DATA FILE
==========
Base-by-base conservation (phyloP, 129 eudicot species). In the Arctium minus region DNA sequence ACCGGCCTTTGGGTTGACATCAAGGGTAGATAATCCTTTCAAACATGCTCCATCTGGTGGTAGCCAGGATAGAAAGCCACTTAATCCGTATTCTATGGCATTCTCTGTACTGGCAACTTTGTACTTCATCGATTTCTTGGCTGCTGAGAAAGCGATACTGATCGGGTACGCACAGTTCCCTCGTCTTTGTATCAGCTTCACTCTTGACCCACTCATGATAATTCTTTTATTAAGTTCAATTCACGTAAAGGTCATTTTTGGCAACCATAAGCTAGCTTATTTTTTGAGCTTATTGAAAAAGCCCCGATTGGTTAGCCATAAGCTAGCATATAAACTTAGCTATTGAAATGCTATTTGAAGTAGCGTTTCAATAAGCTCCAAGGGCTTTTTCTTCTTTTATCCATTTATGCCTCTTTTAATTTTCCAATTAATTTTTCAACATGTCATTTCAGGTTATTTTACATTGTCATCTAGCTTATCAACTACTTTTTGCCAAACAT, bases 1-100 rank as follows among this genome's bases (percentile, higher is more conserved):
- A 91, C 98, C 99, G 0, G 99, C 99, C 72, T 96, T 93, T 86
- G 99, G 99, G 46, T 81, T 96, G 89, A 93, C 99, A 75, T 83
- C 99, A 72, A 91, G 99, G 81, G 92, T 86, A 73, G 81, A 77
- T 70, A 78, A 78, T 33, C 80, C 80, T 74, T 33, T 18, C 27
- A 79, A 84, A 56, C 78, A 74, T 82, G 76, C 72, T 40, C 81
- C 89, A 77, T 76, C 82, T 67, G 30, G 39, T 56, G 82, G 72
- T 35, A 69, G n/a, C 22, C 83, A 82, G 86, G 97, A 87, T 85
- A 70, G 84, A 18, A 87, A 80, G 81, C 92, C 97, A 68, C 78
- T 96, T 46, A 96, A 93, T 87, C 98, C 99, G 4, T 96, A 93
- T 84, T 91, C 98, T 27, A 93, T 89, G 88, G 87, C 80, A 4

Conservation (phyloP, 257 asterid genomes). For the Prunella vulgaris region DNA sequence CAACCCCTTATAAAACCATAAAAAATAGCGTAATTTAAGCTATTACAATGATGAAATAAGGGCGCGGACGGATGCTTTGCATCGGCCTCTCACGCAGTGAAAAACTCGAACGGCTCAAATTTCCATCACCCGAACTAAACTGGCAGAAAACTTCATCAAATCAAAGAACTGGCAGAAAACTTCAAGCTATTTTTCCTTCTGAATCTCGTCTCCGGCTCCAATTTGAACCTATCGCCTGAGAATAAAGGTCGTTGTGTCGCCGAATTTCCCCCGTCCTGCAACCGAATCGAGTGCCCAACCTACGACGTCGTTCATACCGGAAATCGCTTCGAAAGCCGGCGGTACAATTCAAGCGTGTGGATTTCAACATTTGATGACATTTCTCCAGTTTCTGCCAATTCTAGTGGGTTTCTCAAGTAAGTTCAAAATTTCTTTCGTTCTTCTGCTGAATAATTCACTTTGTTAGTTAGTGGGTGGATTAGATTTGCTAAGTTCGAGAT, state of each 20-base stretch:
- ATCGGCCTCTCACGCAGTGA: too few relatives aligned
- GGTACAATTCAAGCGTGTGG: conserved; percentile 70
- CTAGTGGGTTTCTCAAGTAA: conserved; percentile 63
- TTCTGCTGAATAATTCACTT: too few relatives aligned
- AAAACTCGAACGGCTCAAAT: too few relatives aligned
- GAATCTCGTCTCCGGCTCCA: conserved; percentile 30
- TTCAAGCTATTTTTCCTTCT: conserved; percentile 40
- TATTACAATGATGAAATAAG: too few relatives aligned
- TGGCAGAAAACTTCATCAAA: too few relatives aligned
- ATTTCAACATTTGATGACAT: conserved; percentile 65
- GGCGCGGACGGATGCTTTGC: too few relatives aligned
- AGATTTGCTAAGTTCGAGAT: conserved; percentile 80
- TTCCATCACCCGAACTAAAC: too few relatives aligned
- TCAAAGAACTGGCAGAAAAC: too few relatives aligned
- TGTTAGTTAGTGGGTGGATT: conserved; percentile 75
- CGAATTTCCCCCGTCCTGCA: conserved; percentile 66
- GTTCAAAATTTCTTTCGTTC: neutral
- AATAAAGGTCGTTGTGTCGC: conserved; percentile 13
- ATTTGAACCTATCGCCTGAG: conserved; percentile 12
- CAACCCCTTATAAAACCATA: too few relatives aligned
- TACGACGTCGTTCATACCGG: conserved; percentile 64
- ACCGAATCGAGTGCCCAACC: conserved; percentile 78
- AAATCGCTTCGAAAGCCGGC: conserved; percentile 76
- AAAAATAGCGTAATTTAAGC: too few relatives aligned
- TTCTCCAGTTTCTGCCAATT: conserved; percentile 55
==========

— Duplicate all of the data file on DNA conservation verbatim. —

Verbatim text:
Base-by-base conservation (phyloP, 129 eudicot species). In the Arctium minus region DNA sequence ACCGGCCTTTGGGTTGACATCAAGGGTAGATAATCCTTTCAAACATGCTCCATCTGGTGGTAGCCAGGATAGAAAGCCACTTAATCCGTATTCTATGGCATTCTCTGTACTGGCAACTTTGTACTTCATCGATTTCTTGGCTGCTGAGAAAGCGATACTGATCGGGTACGCACAGTTCCCTCGTCTTTGTATCAGCTTCACTCTTGACCCACTCATGATAATTCTTTTATTAAGTTCAATTCACGTAAAGGTCATTTTTGGCAACCATAAGCTAGCTTATTTTTTGAGCTTATTGAAAAAGCCCCGATTGGTTAGCCATAAGCTAGCATATAAACTTAGCTATTGAAATGCTATTTGAAGTAGCGTTTCAATAAGCTCCAAGGGCTTTTTCTTCTTTTATCCATTTATGCCTCTTTTAATTTTCCAATTAATTTTTCAACATGTCATTTCAGGTTATTTTACATTGTCATCTAGCTTATCAACTACTTTTTGCCAAACAT, bases 1-100 rank as follows among this genome's bases (percentile, higher is more conserved):
- A 91, C 98, C 99, G 0, G 99, C 99, C 72, T 96, T 93, T 86
- G 99, G 99, G 46, T 81, T 96, G 89, A 93, C 99, A 75, T 83
- C 99, A 72, A 91, G 99, G 81, G 92, T 86, A 73, G 81, A 77
- T 70, A 78, A 78, T 33, C 80, C 80, T 74, T 33, T 18, C 27
- A 79, A 84, A 56, C 78, A 74, T 82, G 76, C 72, T 40, C 81
- C 89, A 77, T 76, C 82, T 67, G 30, G 39, T 56, G 82, G 72
- T 35, A 69, G n/a, C 22, C 83, A 82, G 86, G 97, A 87, T 85
- A 70, G 84, A 18, A 87, A 80, G 81, C 92, C 97, A 68, C 78
- T 96, T 46, A 96, A 93, T 87, C 98, C 99, G 4, T 96, A 93
- T 84, T 91, C 98, T 27, A 93, T 89, G 88, G 87, C 80, A 4

Conservation (phyloP, 257 asterid genomes). For the Prunella vulgaris region DNA sequence CAACCCCTTATAAAACCATAAAAAATAGCGTAATTTAAGCTATTACAATGATGAAATAAGGGCGCGGACGGATGCTTTGCATCGGCCTCTCACGCAGTGAAAAACTCGAACGGCTCAAATTTCCATCACCCGAACTAAACTGGCAGAAAACTTCATCAAATCAAAGAACTGGCAGAAAACTTCAAGCTATTTTTCCTTCTGAATCTCGTCTCCGGCTCCAATTTGAACCTATCGCCTGAGAATAAAGGTCGTTGTGTCGCCGAATTTCCCCCGTCCTGCAACCGAATCGAGTGCCCAACCTACGACGTCGTTCATACCGGAAATCGCTTCGAAAGCCGGCGGTACAATTCAAGCGTGTGGATTTCAACATTTGATGACATTTCTCCAGTTTCTGCCAATTCTAGTGGGTTTCTCAAGTAAGTTCAAAATTTCTTTCGTTCTTCTGCTGAATAATTCACTTTGTTAGTTAGTGGGTGGATTAGATTTGCTAAGTTCGAGAT, state of each 20-base stretch:
- ATCGGCCTCTCACGCAGTGA: too few relatives aligned
- GGTACAATTCAAGCGTGTGG: conserved; percentile 70
- CTAGTGGGTTTCTCAAGTAA: conserved; percentile 63
- TTCTGCTGAATAATTCACTT: too few relatives aligned
- AAAACTCGAACGGCTCAAAT: too few relatives aligned
- GAATCTCGTCTCCGGCTCCA: conserved; percentile 30
- TTCAAGCTATTTTTCCTTCT: conserved; percentile 40
- TATTACAATGATGAAATAAG: too few relatives aligned
- TGGCAGAAAACTTCATCAAA: too few relatives aligned
- ATTTCAACATTTGATGACAT: conserved; percentile 65
- GGCGCGGACGGATGCTTTGC: too few relatives aligned
- AGATTTGCTAAGTTCGAGAT: conserved; percentile 80
- TTCCATCACCCGAACTAAAC: too few relatives aligned
- TCAAAGAACTGGCAGAAAAC: too few relatives aligned
- TGTTAGTTAGTGGGTGGATT: conserved; percentile 75
- CGAATTTCCCCCGTCCTGCA: conserved; percentile 66
- GTTCAAAATTTCTTTCGTTC: neutral
- AATAAAGGTCGTTGTGTCGC: conserved; percentile 13
- ATTTGAACCTATCGCCTGAG: conserved; percentile 12
- CAACCCCTTATAAAACCATA: too few relatives aligned
- TACGACGTCGTTCATACCGG: conserved; percentile 64
- ACCGAATCGAGTGCCCAACC: conserved; percentile 78
- AAATCGCTTCGAAAGCCGGC: conserved; percentile 76
- AAAAATAGCGTAATTTAAGC: too few relatives aligned
- TTCTCCAGTTTCTGCCAATT: conserved; percentile 55